Season 11 — Preview

Clockwise from top left: high school portrait of Craig Rodwell, mid-1950s, credit: Craig Rodwell Papers, Manuscripts and Archives Division, The New York Public Library; Rev. Carolyn Mobley-Bowie, 1986, credit: courtesy of the Atlanta Journal-Constitution, Special Collections and Archives, Georgia State University Library; Urvashi Vaid, 2012, credit: photo by Jurek Wajdowicz, courtesy of the artist; Faygele Ben-Miriam in an undated photo, credit: photo by Geoff Manasse, University of Washington Libraries, Special Collections.

Preview Notes

We’re back with more engaging voices from Eric Marcus’s MGH archive! Meet six history makers as they share stories of faith and redemption, of family, of scandal, and of radicalization and liberation.

Preview Transcript

Eric Marcus: Testing, 1, 2, 3.


Eric Marcus Narration: I’m Eric Marcus, and season 11 of Making Gay History is just around the corner! While we continue to work on our “Coming of Age in the 1970s” season, we’re going back once more to the source—my Making Gay History archive—to introduce you to some of my favorite storytellers.

Beginning November 3, we’ll share six new episodes—stories of faith and redemption, of family, of scandal, and of radicalization and liberation.

First up is Craig Rodwell. If you’re a regular listener, you’ll recognize his name and voice from previous episodes. Craig made his mark as an LGBTQ rights pioneer several times over, from participating in the 1966 Sip-In, which challenged a New York State law that prohibited bars from serving homosexuals, to being a driving force behind the first Christopher Street Liberation Day March in 1970. This time, you’ll meet Craig as a headstrong teenager whose radicalization began at the hands of the Chicago police.


Craig Rodwell: All of a sudden these two or three cops just appeared, what seemed to be out of nowhere. Uh, the first thing they asked me was how old I was. And I summoned up my deepest voice and said, “17,” but they knew better. And also it was an area that I didn’t realize at the time where there was a lot of young teenage boy hustlers in the area. Then they asked me who the other guy was, and I said, “He’s my uncle.” Uh, and then they took us into the police station.

EM: You must have been frightened by then.

CR: I would say I was more angry than fr—it was a mixture of the two. I mean, ’cause I knew what was happening was an assault on, on our freedom and my freedom.


EM Narration: As a Black lesbian of faith, Rev. Carolyn Mobley-Bowie faced a steep climb trying to carve out a place in the world where every part of her would be accepted. Growing up in the segregated south, that climb began early.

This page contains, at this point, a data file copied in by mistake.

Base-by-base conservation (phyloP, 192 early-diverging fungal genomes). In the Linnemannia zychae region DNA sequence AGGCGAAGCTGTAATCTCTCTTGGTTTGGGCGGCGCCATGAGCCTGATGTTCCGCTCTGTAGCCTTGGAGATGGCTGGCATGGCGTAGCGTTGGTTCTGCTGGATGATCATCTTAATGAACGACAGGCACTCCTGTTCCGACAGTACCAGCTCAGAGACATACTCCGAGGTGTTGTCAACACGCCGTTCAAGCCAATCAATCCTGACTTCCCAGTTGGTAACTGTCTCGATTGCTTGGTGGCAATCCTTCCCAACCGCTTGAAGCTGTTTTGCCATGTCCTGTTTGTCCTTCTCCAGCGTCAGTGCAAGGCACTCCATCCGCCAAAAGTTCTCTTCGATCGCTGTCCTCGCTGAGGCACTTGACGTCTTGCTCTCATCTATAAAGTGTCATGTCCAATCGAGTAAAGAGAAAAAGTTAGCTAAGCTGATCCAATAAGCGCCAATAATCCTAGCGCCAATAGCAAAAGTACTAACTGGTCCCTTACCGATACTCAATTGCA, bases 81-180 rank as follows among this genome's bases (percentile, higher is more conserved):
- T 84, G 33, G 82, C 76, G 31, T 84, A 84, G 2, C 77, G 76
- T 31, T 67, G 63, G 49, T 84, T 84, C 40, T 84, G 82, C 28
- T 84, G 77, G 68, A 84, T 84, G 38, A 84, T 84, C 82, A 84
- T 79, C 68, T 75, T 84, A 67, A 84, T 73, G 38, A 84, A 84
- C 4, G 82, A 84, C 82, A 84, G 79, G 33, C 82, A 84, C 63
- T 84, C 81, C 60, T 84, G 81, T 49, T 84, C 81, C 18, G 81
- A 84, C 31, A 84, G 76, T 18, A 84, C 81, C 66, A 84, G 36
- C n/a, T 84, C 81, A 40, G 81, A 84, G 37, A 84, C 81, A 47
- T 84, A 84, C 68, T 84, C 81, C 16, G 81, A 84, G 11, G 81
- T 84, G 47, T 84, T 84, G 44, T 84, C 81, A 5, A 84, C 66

Rev. Carolyn Mobley-Bowie: My cousin, uh, and I had taken a bus, Greyhound bus from Jacksonville to Tallahassee, where she was gonna spend a couple weeks with me and my mom. And we got off the bus in the bus station and looked around. And we saw a sign that said “Waiting Room,” so we went in. We weren’t, had never been there before—we hadn’t been on the bus before—so, you know, it was like, everything was new.

Well, honey, we were sitting around in there looking and all these white people, you know, were sitting around, and then we noticed this cop walking up and down in front of us, you know, kind of with his hand on his billy club. But we didn’t pay much attention and really was just unaware of what was the staring about.

So my cousin went up to the counter to buy some Life Savers, and the lady told her, “You know what’s good for your Black ass, you’ll get the hell out of here.” So we decided we better go out the front door. And as we did, we saw this sign on the other side, as we were walking up and down in front, that said, um, “Colored Waiting Room.” And I said, well, I’ll be damned.


EM Narration: Faygele Ben-Miriam was a soft-spoken radical from New York who brought his zeal for local organizing to places outside what he called the country’s gay ghettos, and lived and embodied the claim that the personal is political.


Faygele Ben-Miriam: Why did I wear dresses?

EM: Why did you wear dresses?

FBM: Um, I liked them. And I was experimenting. I mean, part of the thing about being gay was the freedom to play around with and experiment with all kinds of things. And that was one of them. To see what it felt like to wear a dress. It was in some ways very liberating. In some ways it gave me an incredible insight, more than any other man around, of the vulnerability that women are up against constantly, especially when you’re wearing high heels. It’s very hard to run in high heels.

EM: Did you wear high heels?

FBM: Well, if, if it went with the outfit, yes.


EM Narration: And you’ll hear from a young Urvashi Vaid, the influential activist powerhouse who died earlier this year and argued that the fight for LGBTQ equality could not, and cannot, be separated from other progressive struggles. Urv and I also happened to be classmates at Vassar College in Poughkeepsie, New York.


Urvashi Vaid: In college it was much more of like—well, I dated women, I dated men, but I didn’t really have that big picture connection. It was a very specific universe. It was Vassar College. It was this little petri dish where everybody was growing their own mold.


EM Narration: Don’t miss a single episode. Subscribe to Making Gay History wherever you enjoy your podcasts, and stay tuned for details about our new Patreon page, where subscribers will get access to exclusive bonus content beginning next week. If you’d like to be among the first to sign up, go to or head to and click on the Patreon link in the homepage banner.

I’m Eric Marcus. So long! Until next week.